Plymouth roofer fined for employee’s fall from ladder

A decorator suffered severe injuries after falling seven feet from an untied ladder placed in a dangerous manner on a curved section of ironwork.

Alan Beutner, 58, who lived in the Cattedown area, was decorating the exterior of a house in Carlton Terrace, Lipson, Plymouth on 15 June, 2011 when the ladder twisted free and he fell onto the concrete path below. He subsequently died of medical complications, leaving a widow and three children.

Mr Beutner’s employer, David Faulkner, a partner in Roofcare Roofing and Building Contractors, appeared before Plymouth Magistrates Court today (17 January) in a prosecution brought by the Health and Safety Executive (HSE).

The court heard that no scaffolding had been provided for the job. The ladder was not tied and twisted free from the curved ironwork causing him to fall.

Although he was taken to hospital in severe pain, he was discharged later the same day with five fractured ribs and surface fractures to his spinal vertebrae. He was readmitted to hospital the next day with severe pain where it was discovered he had internal injuries. Despite two emergency operations he died in hospital on 24 June.

An investigation by HSE found that the ladder was a domestic type with a maximum safe working load of 95kg and not a more robust trade ladder which should have been used. Mr Beutner weighed 110kg.

The work should have been carried out from a scaffold to prevent the risk of falls but failing that Mr Faulkner should have ensured the ladder was securely braced and tied to the building.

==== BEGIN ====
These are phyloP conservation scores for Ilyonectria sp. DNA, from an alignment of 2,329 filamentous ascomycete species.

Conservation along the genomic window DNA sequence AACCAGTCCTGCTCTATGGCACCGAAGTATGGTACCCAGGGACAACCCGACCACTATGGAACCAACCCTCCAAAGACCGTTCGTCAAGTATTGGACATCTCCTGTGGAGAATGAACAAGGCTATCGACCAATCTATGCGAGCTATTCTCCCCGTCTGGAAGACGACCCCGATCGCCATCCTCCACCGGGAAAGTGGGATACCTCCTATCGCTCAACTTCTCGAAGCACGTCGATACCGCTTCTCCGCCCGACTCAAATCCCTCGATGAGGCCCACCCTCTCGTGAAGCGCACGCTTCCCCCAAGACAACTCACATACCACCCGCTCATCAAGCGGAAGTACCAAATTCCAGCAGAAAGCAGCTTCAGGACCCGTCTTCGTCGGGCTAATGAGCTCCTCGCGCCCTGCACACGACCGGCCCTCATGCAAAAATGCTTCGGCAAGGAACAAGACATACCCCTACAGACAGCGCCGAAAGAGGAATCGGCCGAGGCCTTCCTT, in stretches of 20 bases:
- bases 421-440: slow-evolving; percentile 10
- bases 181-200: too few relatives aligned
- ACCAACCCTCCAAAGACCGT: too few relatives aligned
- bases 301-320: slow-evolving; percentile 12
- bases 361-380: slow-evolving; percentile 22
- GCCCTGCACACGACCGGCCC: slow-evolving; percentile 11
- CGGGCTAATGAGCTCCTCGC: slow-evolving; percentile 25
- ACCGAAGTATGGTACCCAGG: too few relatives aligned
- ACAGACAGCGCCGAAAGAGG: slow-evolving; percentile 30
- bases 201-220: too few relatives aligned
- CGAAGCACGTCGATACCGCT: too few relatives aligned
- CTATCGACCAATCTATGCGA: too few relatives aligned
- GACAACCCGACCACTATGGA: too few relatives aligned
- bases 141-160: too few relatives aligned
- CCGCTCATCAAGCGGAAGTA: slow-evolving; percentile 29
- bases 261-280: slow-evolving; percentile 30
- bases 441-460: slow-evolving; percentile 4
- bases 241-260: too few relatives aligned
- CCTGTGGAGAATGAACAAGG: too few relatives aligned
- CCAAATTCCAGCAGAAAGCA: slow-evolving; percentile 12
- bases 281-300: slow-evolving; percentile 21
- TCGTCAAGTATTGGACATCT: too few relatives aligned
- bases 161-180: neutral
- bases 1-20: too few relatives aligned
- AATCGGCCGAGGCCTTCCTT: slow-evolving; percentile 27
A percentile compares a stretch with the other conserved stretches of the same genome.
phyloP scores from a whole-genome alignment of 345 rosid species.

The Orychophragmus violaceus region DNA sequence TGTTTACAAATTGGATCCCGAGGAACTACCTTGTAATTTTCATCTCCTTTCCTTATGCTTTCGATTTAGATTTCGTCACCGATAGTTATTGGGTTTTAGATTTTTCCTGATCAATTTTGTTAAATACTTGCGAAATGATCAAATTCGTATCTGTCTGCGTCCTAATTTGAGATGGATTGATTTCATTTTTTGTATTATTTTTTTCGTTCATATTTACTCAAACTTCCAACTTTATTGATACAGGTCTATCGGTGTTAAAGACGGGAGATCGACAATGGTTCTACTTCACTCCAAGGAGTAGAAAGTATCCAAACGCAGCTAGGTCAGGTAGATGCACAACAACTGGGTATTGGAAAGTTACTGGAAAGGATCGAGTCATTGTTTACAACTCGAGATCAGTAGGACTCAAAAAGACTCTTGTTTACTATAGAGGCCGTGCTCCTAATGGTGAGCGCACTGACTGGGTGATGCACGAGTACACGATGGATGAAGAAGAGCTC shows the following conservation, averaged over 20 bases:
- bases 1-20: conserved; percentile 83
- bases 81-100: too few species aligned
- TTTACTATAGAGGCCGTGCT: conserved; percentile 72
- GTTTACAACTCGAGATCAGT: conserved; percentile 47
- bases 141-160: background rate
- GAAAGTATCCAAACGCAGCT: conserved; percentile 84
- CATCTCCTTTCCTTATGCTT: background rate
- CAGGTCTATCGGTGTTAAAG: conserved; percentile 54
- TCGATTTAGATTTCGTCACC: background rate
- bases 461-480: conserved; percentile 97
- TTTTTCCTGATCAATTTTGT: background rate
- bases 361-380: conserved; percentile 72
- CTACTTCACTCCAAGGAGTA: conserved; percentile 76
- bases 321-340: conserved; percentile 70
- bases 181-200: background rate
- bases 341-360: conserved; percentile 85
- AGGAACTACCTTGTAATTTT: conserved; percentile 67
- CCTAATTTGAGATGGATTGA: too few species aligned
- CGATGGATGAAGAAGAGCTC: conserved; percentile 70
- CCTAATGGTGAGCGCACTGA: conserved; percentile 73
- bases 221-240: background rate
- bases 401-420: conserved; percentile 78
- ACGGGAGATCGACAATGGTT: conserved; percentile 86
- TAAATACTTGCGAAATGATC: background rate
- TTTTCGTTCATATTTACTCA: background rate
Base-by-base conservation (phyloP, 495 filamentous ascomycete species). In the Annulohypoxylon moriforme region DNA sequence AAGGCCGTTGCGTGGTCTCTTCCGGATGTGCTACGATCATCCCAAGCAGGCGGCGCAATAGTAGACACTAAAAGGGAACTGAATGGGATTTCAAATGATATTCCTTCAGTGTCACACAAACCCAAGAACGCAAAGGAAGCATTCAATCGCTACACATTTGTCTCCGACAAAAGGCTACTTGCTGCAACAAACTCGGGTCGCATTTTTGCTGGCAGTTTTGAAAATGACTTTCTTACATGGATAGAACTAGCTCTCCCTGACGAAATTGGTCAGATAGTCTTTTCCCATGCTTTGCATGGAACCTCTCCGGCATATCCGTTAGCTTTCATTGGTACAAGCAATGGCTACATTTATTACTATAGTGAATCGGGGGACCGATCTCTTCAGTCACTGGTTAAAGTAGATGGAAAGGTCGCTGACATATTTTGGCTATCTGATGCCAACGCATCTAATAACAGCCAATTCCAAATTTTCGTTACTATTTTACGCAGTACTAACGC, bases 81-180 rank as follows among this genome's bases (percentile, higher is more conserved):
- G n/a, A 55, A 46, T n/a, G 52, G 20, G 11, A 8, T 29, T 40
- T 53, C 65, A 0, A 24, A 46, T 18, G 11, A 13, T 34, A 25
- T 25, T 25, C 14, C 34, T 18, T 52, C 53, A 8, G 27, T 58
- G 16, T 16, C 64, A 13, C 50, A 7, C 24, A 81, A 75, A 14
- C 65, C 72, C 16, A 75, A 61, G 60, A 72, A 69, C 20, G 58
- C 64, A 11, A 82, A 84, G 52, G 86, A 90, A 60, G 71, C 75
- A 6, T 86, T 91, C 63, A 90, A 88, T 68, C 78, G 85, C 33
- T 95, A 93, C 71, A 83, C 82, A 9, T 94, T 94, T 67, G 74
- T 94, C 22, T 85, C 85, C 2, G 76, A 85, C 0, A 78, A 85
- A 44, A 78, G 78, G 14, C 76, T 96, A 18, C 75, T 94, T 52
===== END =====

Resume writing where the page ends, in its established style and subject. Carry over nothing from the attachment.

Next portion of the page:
David Faulkner, of Cattedown Road, Cattedown, Plymouth pleaded guilty to an offence under the Work at Height Regulations 2005 and was fined £2,000 and ordered to pay £5,000 in costs.

Speaking after the hearing, HSE Inspector Martin Lee, said:

“Mr Beutner suffered terrible injuries in this entirely preventable tragedy.

“This incident shows how seemingly simple tasks using a ladder can quickly turn into a serious incident if basic safety measures are not followed, such as securing the ladder to the building.

“If ladders are used to carry out work at height, no matter how short the job, it’s vital the task is carefully planned, the equipment chosen is suitably strong and can be secured and used safely.

“The risk of falls from ladders is well known and is a regular cause of injury and death. Safety standards are well known and suitable equipment is readily available and not prohibitively expensive.”

Further information on working at height can be found on the HSE website at:

Notes to Editors

  1. The Health and Safety Executive is Britain’s national regulator for workplace  health and safety. It aims to reduce work-related death, injury and ill health. It  does so through research, information and advice; promoting training; new or  revised regulations and codes of practice; and working with local authority  partners by inspection, investigation and enforcement.
  2. Regulation 4(1)(c) of the Work at Height Regulations 2005 states: “Every employer shall ensure that work at height is carried out in a manner which is, so far as is reasonably practicable, safe.”
  3. HSE news releases are available at

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